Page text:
Celent Roundtable: Exploring Digital in Financial Services
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12 April 2014William Trout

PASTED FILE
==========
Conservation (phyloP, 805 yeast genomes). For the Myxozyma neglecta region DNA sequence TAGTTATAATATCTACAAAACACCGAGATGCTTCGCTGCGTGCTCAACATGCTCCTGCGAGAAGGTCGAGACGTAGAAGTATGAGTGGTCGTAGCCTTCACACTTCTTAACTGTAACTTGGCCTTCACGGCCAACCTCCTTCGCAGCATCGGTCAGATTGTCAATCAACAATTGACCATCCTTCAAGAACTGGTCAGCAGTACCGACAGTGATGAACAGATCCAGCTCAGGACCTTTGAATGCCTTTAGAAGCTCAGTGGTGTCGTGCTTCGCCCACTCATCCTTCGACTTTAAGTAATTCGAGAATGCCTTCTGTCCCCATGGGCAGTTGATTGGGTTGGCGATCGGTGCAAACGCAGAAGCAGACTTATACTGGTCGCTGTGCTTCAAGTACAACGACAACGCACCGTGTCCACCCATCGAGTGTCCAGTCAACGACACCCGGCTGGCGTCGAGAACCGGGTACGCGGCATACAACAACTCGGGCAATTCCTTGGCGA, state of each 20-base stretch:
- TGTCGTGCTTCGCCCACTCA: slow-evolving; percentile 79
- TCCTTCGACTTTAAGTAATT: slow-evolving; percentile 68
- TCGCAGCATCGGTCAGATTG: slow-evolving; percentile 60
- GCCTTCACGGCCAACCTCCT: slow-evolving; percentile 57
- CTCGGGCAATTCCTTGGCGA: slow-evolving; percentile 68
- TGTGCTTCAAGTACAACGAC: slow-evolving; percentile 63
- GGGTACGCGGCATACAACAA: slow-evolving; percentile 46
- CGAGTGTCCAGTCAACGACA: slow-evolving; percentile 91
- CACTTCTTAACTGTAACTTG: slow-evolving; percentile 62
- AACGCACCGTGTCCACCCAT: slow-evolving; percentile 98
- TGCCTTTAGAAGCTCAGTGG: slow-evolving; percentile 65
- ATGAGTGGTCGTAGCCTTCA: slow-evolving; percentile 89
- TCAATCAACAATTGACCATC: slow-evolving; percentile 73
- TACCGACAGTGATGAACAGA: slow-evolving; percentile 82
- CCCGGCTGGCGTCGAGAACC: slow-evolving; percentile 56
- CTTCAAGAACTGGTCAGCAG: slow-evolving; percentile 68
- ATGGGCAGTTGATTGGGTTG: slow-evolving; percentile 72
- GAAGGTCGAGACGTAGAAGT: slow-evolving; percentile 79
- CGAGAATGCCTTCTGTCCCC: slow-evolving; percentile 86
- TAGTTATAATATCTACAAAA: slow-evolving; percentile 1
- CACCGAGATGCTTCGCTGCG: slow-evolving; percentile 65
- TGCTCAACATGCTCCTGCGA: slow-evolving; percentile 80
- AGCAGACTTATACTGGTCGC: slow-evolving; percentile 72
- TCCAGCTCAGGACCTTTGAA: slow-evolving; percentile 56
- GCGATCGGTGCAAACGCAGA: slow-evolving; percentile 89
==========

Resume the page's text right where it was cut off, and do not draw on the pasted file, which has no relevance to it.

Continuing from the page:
If you get together a room full of bank and insurance executives and ask them to define the term ‘digital’, don’t be surprised if you get a lot of different answers. Some view digital in terms of devices, others think of delivery channels, a third group understands digital as a marketing tool. We surveyed the participants at our recent Digital Roundtable in New York and got all those definitions and more. What is incontestable is that digital, with its outsized impact on the customer experience, has become part and parcel of the front- or customer-facing end of the banking, investments and insurance businesses. Back-end processes that enable scale and automation, such as documentation and STP, are being lumped under the rather inglorious label of ‘e-business’. That raises the question: given that many customers are ahead of their financial institutions in terms of technology use and adoption, what are the requirements for a powerful customer experience? If digital is going to anchor the client-advisor relationship (or the financial institution to client relationship), what needs to be in place? One bank participant noted that digital offers must be ‘contextual’. An example of this might be mortgage offers prompted by a customer virtually touring a house for prospective purchase. Digital interactions become even more powerful when context is coupled with data. Presenter Tsukasa Makino of Tokio Fire and Nichido Marine insurance showed how his company used data to market special policies, such as one-day car insurance, to non-car owners, as well as medical insurance offers linked to the physical activity levels captured in clients' mobile devices. In the wealth management arena, evolving client characteristics are presenting new opportunities for remote servicing, including via video, chat and tablet. Time-starved and increasingly tech savvy clients, 20% of whom live more than 50 miles from their advisor, often prefer mobile delivery. In the same vein, firms need to step up efforts to develop real-time, device-neutral client reporting systems, while encouraging advisor use of social media for thought leadership and networking. Today, 98% of affluent investors choose not to use the same financial advisor as their parents, and social media is one of the first places they look for ideas and recommendations. It’s clear that the financial services industry has entered a new, more competitive era. From the mass market to the ultra-affluent, customers are increasingly collecting more data about themselves, and they are largely willing to share. Inspired by the example of non-financial firms such as Zappos, Amazon and the airlines, these customers are driving the most fundamental change in delivery that the industry has ever seen. They ask: As a flier, I can pull up real-time seat assignments on my phone; why can’t my bank let me do cool and convenient stuff, too?